The Relationship is Shaky

It’s super important for the software company and the nonprofit team to maintain a healthy, supportive relationship.  Nonprofit staff need to know how to get help.  They must trust that the software support team is giving them correct answers to their questions and is generally invested in the organization’s success.  On the flip side, the nonprofit team should demonstrate that they have reasonable expectations for advice and support.  Requesting help today with a campaign that kicks off tomorrow isn’t realistic, and that sets the vendor up for failure.

The Investment in the System is Shallow

This one is owned by both the organization and the software vendor.  The organization needs to invest the time and energy in growing their use of the system.  Keeping staff trained up, creating internal guidelines and staying current on using the platform is the organization’s responsibility.  The software vendor needs to add updates and enhancements regularly and should respond to bugs and other system-wide issues with speed and clear communication.


Finding Your Root Cause – The Five Whys

There are many different methods of problem solving – but they all start with some sort of root cause identification.  One of my favorites is the Five Whys.  Created by Sakichi Toyoda, it was originally used at Toyota and has been adopted by countless leaders in for-profit and nonprofit communities. It’s simple and effective and can be a great introduction to systems thinking.  A quick Google will give you zillions of examples and templates to use.  Buffer has an excellent post on how their team uses the Five Whys, complete with detailed instructions. Here’s an example of the Five Whys using Ben and Darla.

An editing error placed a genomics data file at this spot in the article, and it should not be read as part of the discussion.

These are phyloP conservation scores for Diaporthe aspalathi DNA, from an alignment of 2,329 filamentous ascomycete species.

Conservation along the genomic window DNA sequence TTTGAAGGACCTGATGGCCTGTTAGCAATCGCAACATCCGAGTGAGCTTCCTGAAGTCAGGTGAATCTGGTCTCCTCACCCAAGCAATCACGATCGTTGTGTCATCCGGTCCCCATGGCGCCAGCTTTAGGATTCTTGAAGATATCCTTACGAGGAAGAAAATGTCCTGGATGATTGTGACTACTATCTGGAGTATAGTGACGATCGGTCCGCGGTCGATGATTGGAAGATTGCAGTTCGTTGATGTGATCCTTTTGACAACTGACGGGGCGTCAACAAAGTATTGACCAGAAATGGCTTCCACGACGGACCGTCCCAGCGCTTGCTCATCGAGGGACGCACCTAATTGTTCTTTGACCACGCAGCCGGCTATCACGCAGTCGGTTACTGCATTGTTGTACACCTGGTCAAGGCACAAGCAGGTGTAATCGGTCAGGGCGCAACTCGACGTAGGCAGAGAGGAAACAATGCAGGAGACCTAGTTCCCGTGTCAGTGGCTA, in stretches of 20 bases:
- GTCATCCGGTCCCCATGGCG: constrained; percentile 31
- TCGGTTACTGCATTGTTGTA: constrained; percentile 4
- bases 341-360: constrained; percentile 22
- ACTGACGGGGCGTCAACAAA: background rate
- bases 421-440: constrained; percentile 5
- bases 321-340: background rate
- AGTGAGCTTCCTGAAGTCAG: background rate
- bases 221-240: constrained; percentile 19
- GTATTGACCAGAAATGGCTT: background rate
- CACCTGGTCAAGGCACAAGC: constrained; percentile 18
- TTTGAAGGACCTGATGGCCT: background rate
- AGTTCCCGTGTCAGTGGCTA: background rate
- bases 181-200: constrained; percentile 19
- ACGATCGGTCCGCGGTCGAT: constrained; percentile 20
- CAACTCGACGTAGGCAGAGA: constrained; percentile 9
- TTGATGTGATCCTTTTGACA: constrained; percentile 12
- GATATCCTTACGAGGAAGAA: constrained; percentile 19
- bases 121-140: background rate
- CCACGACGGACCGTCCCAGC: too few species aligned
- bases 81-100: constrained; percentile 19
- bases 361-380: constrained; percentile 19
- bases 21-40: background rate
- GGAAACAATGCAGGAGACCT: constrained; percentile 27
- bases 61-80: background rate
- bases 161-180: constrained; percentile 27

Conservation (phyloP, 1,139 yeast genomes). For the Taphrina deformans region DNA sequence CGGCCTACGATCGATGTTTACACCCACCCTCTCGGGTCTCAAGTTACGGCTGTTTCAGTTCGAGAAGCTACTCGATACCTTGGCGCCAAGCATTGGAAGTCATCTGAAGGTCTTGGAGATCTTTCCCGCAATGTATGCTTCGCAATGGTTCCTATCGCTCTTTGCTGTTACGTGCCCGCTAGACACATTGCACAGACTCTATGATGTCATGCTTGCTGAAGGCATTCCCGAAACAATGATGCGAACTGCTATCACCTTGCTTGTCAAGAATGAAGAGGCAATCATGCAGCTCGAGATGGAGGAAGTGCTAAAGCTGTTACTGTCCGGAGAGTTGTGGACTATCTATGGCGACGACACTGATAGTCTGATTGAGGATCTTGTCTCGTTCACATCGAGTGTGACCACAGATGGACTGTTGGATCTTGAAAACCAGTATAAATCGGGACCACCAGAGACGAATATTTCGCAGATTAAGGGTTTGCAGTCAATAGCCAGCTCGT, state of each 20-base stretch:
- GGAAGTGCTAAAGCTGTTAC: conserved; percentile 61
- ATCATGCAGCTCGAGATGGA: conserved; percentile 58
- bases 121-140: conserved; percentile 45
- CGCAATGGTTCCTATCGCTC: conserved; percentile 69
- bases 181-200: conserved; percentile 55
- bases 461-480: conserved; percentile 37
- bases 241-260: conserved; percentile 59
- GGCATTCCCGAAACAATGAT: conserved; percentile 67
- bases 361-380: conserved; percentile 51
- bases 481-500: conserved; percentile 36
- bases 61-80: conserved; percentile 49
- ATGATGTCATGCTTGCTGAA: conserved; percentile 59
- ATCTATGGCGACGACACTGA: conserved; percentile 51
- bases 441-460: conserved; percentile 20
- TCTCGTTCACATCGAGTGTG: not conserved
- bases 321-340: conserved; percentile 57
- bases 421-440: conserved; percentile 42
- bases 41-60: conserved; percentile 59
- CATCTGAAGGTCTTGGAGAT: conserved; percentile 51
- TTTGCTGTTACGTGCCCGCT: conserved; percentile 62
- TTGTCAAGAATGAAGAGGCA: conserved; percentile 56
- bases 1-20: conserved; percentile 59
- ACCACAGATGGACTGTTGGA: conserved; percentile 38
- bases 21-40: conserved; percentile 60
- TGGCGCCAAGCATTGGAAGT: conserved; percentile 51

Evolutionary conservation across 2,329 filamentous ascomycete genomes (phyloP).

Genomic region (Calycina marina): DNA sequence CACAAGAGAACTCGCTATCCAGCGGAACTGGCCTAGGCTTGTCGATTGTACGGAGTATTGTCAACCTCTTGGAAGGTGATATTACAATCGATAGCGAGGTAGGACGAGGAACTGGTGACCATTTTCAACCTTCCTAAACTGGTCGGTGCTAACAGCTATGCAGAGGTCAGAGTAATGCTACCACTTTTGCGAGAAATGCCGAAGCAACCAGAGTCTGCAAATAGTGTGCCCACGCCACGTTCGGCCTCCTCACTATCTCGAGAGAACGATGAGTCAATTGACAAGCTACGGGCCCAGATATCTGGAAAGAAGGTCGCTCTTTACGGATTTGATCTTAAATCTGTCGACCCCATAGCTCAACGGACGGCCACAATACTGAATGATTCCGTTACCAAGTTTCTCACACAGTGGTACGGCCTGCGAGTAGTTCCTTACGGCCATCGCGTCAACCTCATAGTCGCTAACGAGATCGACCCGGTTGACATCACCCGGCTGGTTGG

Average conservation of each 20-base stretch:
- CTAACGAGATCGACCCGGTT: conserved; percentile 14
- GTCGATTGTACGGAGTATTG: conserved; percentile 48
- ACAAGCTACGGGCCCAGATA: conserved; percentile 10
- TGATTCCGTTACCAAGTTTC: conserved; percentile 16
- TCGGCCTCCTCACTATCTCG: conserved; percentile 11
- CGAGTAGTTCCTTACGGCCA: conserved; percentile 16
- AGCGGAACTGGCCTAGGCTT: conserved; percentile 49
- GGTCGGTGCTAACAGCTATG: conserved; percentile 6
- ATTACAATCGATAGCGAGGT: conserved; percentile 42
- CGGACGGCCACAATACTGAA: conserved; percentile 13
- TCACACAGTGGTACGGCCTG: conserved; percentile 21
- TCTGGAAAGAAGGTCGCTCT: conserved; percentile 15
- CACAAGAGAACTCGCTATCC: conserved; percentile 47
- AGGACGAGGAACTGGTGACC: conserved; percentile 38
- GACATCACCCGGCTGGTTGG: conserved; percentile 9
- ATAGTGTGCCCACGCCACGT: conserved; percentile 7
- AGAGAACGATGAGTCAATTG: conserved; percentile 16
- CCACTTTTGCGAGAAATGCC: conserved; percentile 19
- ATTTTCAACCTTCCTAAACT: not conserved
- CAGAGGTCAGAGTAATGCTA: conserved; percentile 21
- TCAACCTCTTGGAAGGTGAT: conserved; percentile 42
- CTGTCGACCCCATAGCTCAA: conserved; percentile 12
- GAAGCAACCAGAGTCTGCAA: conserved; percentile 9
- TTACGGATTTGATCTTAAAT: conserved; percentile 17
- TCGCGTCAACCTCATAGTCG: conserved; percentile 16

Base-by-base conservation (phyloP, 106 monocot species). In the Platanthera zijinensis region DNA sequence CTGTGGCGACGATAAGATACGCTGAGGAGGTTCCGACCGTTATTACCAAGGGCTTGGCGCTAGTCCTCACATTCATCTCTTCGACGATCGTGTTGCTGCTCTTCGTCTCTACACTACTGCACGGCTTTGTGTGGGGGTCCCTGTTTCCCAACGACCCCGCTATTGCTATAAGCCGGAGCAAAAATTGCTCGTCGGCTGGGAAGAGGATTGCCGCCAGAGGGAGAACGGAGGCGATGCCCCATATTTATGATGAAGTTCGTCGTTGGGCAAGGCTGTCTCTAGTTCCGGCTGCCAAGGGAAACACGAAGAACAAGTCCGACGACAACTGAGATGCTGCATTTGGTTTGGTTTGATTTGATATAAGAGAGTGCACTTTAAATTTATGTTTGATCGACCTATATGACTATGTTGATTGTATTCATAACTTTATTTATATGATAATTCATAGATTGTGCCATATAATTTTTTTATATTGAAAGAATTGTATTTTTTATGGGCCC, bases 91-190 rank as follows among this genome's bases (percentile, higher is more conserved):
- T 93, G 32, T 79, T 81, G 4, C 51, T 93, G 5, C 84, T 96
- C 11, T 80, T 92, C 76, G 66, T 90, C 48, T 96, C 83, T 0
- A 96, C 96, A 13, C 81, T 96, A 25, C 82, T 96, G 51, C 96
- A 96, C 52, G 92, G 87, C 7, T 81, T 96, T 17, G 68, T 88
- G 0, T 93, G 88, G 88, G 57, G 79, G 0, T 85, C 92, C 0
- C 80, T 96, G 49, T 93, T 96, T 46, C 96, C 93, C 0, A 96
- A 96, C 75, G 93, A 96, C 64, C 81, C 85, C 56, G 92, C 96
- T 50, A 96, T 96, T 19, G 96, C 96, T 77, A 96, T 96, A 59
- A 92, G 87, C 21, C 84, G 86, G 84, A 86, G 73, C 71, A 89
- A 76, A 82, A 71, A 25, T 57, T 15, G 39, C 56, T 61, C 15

Ben:  System Wombat is horrible.

Darla:  Why?

Ben: It’s too hard to use.

Darla:  Why?

Ben: The system was updated a while ago to match our new website and now we can’t just make copies of our old forms.

Darla: Why?

Ben: Um, the old forms don’t use the new template.

Darla: Why?

Ben: Because no one has been trained to make new forms in the new template.

Darla: Why?

Ben: That is a damn good question, Darla. (Pings supervisor and requests approval for training money.)


What’s Your Real Problem?

No one wants to be dissatisfied with something as important as digital engagement systems.  And no software provider wants unhappy customers.

If you’re dissatisfied with your digital engagement software, grab a buddy and try using the Five Whys to get to the bottom of it.  Your root cause could be something small that has a big impact (training), or it could be something that seems unrelated (staff turnover on the software vendor’s team).  Take 30 minutes to figure out the real root cause before you toss that legacy system out the window – you’ll have a much better chance of fixing the right issue.


Your Turn!

Have you used the Five Whys or another problem-solving process?  Share your tips in the comments!